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By | September 5, 1988

In connection with a recent surge of criticism of science, much has been said about the self-correcting capacity of science. Unfortunately, the Stewart and Feder “affair” (The Scientist, July 11, page 1) shows that this process hardly works in real-life situations. Instead of being praised for their effort and devotion to uncover fraud in science, these two researchers have been charged with “indulging in scientific McCarthyism and even treason.” Other members of the

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Letters

By | September 5, 1988

I read with great interest your article on NIH researchers Walter Stewart and Ned Feder, who are investigating scientists for fraud and other misconduct. I think that the article did a good job in pointing out something quite different from what was intended, namely, the closed shop or “guild” mentality of the scientific community. The fact of the matter is that scientific research is a business, just like the music industry, the auto industry, or television repair. Witness J

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Letters

By | September 5, 1988

I found Dilsaver’s and Coffman’s opinion column on funding for AIDS and psychiatric research (The Scientist, July 11, page 11) both provoking and disturbing. By inviting comparison, debate, and scrutiny between research agendas—perhaps in response to Frank Press’s call (The Scientist, May 30, page 1) to set research priorities within the scientific community—the article provokes useful discussion. Yet by misrepresenting the tragedy of AIDS and by misapprehendin

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Letters

By | September 5, 1988

Concerning the article by Rex Dalton “Should Reviewers Sign Their Critiques?” (The Scientist, July 11, page 5), my answer to the question would be emphatically “yes!” The arguments against it are unrealistic. Reviewers should have accountability. I have a modest proposal an Author’s Bill of Rights, which follows: 1. The reviewer should have credentials of scholarship equal to those required of the author. (Passing the paper to the postdoc down the hall from th

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Letters

By | September 5, 1988

In the spirit of Dr. Garfield’s remarks in your July 25 issue, may I bring up problems I have with some statistics in articles in that issue? On page 18, you show an analysis of research output 1979 to 1987, state by state. The number of states marked in red versus those in black is suggestive that something is wrong, and the actual figures add up to a net increase of 7.6% for the 50 states and the District of Columbia. This may reflect an increase in co-authorship across stat lines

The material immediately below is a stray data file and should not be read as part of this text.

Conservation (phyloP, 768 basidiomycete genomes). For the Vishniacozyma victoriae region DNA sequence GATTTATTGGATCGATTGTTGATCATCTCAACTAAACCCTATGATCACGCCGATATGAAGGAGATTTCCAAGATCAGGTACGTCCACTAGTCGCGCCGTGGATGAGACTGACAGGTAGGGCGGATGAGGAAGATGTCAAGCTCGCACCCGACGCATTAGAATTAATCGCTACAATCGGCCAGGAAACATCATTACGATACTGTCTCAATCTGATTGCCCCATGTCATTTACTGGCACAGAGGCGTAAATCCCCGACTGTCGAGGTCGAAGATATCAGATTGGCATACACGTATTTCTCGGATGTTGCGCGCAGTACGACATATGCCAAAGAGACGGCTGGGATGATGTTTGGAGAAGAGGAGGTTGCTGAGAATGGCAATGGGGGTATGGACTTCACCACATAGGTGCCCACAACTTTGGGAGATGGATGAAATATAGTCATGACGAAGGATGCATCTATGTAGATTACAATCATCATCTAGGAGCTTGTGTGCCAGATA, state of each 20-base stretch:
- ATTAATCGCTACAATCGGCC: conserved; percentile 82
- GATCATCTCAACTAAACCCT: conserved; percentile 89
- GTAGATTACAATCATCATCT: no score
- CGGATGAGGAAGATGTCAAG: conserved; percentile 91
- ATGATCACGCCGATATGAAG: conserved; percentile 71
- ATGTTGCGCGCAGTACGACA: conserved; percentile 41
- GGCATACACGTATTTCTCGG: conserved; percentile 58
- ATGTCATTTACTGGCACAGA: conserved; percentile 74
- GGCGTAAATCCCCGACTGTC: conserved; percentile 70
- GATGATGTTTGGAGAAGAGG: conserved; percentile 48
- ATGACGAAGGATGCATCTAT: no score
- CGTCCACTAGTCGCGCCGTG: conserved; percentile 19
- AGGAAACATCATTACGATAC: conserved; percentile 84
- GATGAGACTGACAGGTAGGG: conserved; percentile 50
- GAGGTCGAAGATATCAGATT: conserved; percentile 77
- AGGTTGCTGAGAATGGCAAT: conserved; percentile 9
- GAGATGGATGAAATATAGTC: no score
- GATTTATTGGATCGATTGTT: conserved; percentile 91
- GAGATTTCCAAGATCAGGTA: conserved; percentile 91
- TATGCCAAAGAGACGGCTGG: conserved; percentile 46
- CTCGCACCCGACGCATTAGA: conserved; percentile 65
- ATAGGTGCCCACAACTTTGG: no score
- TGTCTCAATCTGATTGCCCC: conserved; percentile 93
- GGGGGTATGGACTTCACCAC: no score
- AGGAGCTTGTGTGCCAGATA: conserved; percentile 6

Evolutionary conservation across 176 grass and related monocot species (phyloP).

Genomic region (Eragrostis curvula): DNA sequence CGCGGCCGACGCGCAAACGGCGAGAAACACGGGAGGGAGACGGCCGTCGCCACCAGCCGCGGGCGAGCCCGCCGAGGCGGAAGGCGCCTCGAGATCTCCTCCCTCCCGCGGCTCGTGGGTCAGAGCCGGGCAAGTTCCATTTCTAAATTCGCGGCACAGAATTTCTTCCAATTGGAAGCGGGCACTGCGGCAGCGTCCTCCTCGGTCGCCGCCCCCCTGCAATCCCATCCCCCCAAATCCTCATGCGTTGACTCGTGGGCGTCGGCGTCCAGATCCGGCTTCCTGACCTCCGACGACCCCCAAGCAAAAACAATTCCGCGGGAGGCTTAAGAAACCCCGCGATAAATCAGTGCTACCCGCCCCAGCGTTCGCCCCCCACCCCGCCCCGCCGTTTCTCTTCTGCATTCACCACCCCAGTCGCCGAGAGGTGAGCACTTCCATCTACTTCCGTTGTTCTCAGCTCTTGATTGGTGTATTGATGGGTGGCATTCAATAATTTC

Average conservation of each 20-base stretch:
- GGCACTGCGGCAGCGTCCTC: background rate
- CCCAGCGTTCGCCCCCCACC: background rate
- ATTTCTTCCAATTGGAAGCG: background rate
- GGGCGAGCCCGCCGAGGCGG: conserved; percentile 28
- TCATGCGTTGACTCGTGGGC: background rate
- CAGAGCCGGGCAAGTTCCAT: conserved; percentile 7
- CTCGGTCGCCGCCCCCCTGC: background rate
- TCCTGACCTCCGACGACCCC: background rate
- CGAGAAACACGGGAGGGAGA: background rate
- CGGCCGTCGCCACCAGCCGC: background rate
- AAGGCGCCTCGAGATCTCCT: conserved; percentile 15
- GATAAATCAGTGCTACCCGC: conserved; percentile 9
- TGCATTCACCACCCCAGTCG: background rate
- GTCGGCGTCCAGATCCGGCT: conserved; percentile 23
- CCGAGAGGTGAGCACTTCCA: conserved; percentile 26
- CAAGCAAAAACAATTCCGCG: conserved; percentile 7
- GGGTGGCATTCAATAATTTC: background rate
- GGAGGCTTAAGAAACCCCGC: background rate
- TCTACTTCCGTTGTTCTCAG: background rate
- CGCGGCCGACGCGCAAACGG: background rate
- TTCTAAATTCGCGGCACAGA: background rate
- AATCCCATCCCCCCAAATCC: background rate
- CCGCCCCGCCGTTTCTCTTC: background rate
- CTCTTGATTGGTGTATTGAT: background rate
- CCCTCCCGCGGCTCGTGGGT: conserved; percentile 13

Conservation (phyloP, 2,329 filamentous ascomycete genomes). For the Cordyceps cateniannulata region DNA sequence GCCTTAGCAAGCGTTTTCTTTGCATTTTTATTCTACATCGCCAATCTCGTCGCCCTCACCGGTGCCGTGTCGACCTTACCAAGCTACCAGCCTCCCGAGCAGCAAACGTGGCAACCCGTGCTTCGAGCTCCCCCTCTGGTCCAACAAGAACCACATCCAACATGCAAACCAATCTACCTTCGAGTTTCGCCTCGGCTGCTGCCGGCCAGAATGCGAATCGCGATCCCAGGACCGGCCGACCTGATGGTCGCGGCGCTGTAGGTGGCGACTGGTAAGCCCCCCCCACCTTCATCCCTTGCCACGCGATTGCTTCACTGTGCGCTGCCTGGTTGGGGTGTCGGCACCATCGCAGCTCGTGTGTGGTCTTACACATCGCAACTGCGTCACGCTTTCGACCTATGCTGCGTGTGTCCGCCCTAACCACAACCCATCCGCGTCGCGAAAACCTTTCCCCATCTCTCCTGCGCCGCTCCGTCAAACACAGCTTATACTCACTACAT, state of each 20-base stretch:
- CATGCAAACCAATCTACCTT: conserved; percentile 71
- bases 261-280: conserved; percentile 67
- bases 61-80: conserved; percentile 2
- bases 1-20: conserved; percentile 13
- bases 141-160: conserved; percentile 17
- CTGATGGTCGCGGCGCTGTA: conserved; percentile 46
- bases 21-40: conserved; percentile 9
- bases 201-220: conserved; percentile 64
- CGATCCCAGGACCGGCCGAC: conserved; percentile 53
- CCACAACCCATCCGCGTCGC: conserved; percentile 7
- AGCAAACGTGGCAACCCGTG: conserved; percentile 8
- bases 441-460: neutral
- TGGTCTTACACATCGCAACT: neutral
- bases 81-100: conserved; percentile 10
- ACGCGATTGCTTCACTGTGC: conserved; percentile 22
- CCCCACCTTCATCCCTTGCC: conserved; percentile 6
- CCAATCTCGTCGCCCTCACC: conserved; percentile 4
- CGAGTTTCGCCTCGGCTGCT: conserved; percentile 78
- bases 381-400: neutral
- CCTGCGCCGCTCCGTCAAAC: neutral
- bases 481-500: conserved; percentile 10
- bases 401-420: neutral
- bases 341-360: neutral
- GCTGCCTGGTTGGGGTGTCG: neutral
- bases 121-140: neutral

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Letters

By | September 5, 1988

One of your special features in The Scientist of July25 entitled “Good Scientists, Bad Science?” (page 1) has touched me such that I must respond. Granted there are scientists who give dissent a bad name, but that category would in my opinion include only those who falsify data in order to push an opposing hypothesis. These people should be made to feel the discontent of the scientific society to the fullest, but both cases cited in your articles seem not to fall into that cate

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Letters

By | September 5, 1988

More Anonymity Perhaps we need more anonymity instead of less (The Scientist, July 11, page 5), in the prepublication review process. Why should the reviewer know the name of the author? It is hard to see how this knowledge makes the process more fair, and it certainly may make it lesefair. ALICE M. BRUES Emeritus Professor Department of Anthropology University of Colorado Boulder, Co. 80309-0233

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Letters

By | September 5, 1988

I have been receiving your publication for several weeks and am writing to let you know that I find The Scientist to be informative and interesting. It widens the tunnel vision one gets from concentrating on one field. CYNTHIA A. PRICE Genetic Diagnostics Corp. 160 Community Drive Great Neck, N.Y 11021

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Nobelist Sam Ting says his CERN experiment is like the United Nations—‘except we get something done.’ Here’s why GENEVA--"I don’t know what your rules are,” the particle physicist Sam Ting tells. the officials from the Soviet Union as they drink coffee in his Geneva office. “I don’t even care. What I am saying is this: When the announcement of a discovery is made, the people on the podium are the people who get the. credit. If you want your sci

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National Lab Briefs

September 5, 1988

A flap over photographs has made the Applied Physics Lab at Johns Hopkins University the target of a lawsuit filed by the American Civil Liberties Union. The suit charges that staff photographer Terry Corbett was illegally fired in August 1987 after he refused to take pictures of demonstrators protesting the lab’s work on nuclear weapons. ACLU lawyer Charles Becker contends that the rights of demonstrators were violated when the Defense Department-funded lab gave pictures of the demonst

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